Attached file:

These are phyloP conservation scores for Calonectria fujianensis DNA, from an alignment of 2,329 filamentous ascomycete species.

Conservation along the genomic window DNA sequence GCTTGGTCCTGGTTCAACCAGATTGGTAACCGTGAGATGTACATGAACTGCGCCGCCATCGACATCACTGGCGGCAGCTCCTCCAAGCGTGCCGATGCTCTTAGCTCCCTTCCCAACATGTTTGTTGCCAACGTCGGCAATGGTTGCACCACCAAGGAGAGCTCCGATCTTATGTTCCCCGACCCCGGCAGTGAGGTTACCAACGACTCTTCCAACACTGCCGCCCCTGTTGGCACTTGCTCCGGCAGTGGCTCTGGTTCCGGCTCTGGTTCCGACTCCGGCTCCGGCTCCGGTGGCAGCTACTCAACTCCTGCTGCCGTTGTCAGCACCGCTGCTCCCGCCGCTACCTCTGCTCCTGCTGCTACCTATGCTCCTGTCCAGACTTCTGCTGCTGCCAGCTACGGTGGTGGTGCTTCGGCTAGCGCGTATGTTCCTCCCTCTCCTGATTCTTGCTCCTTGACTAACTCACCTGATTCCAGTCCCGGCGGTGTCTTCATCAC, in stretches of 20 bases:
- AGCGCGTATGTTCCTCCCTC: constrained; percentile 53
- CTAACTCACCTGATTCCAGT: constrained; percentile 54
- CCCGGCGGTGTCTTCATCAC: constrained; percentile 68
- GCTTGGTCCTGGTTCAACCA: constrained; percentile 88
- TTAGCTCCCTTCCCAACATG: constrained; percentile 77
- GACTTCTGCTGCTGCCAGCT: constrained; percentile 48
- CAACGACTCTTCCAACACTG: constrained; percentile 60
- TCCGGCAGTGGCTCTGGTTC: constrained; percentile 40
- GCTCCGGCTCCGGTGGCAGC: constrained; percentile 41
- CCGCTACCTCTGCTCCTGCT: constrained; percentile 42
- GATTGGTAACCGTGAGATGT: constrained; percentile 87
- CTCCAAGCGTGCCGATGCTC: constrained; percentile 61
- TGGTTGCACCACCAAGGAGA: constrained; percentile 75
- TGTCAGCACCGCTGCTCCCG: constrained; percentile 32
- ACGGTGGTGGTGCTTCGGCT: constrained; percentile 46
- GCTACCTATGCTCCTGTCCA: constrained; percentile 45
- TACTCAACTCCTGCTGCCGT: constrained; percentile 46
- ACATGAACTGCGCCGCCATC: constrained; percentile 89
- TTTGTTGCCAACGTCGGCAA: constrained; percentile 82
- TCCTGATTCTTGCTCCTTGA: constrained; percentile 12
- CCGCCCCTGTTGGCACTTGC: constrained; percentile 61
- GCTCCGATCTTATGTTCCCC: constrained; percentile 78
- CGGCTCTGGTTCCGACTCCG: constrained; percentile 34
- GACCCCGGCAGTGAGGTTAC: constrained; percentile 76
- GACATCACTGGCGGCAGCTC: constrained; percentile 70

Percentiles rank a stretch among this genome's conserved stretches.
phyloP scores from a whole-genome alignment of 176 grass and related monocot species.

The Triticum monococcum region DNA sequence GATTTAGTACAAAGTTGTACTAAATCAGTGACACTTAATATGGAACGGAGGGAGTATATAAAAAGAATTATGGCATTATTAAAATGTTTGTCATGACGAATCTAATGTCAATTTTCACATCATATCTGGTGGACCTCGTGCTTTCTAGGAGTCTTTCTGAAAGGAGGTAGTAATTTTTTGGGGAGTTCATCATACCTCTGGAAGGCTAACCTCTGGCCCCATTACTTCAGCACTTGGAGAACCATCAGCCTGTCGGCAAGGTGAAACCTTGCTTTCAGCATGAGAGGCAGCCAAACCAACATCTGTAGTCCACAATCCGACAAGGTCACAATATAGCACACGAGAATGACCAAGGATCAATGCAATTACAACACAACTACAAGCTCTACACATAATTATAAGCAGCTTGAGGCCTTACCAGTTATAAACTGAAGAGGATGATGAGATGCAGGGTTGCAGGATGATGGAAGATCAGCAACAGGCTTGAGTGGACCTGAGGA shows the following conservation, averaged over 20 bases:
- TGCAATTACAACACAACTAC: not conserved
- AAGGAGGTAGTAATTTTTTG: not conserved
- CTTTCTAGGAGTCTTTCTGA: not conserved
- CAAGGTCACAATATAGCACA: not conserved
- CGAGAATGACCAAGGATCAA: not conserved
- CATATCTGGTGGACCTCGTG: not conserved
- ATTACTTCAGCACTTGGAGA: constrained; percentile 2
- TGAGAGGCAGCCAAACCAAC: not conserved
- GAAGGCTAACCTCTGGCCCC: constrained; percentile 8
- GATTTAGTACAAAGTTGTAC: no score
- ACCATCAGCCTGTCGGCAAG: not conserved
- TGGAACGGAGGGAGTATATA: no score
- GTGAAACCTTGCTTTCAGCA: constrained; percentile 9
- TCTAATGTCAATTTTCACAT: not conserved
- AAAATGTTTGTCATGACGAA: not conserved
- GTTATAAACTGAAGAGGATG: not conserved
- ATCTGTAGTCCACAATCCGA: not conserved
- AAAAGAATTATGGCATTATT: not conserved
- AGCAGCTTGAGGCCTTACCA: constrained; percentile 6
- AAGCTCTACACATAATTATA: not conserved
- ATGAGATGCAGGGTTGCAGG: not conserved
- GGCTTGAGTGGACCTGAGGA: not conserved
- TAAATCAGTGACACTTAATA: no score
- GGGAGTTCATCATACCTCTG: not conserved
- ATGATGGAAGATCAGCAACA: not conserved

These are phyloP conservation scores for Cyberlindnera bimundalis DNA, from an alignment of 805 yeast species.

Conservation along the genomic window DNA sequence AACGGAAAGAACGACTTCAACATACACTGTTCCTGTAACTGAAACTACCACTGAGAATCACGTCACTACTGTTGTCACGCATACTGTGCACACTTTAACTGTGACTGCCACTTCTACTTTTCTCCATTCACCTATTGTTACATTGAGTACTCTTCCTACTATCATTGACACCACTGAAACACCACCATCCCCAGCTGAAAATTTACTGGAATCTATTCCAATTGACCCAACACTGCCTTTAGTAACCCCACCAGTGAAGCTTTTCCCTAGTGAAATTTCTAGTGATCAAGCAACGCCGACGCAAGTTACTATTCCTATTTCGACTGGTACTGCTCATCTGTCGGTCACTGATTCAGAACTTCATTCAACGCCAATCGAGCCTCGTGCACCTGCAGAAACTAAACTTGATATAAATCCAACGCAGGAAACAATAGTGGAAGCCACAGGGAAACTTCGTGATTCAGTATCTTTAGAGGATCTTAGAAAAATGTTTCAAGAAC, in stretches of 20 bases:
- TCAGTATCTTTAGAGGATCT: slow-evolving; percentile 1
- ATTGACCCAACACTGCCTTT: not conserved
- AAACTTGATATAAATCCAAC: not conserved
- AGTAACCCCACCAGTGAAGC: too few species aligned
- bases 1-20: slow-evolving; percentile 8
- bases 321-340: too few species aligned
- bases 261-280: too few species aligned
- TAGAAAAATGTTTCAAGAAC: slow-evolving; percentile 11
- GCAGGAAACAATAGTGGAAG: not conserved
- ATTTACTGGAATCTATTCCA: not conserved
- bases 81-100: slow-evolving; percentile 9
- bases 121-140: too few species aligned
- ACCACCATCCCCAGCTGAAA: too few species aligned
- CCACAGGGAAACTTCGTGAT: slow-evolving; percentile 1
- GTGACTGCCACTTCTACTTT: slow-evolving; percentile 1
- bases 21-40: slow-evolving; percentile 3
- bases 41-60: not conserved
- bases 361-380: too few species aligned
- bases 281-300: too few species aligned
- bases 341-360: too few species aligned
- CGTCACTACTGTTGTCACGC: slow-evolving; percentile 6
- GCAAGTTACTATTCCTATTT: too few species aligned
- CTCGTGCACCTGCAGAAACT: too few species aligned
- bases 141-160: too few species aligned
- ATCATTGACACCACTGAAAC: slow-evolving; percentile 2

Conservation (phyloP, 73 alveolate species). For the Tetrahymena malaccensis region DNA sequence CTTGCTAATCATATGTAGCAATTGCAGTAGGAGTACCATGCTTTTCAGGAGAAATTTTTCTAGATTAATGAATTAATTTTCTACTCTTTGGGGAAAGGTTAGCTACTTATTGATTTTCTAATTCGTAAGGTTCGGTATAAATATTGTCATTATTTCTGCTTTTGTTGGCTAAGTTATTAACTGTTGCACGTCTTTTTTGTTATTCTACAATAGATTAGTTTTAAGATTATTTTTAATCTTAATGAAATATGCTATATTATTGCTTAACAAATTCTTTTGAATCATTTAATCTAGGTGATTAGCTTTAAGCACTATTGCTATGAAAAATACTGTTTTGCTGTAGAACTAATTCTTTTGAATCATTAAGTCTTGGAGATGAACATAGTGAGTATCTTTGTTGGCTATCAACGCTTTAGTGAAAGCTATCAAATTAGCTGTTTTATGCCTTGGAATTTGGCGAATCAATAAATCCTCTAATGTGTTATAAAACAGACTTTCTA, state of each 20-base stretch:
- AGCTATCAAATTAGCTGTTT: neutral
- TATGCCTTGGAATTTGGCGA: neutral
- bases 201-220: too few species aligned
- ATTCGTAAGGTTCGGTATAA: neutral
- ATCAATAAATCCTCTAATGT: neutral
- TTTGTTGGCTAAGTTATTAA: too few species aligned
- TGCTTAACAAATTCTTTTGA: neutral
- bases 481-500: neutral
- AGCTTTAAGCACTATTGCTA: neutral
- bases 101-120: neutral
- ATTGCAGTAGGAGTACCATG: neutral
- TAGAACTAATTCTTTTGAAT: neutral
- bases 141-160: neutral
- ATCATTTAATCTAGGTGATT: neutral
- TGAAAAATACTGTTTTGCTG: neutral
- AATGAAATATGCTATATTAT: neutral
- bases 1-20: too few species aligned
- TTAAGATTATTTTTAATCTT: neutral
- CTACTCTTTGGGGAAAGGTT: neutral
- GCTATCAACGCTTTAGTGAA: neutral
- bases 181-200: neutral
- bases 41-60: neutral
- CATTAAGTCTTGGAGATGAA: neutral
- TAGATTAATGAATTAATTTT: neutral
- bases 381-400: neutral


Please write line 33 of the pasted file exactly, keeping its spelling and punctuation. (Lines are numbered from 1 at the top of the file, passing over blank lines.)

- CTTTCTAGGAGTCTTTCTGA: not conserved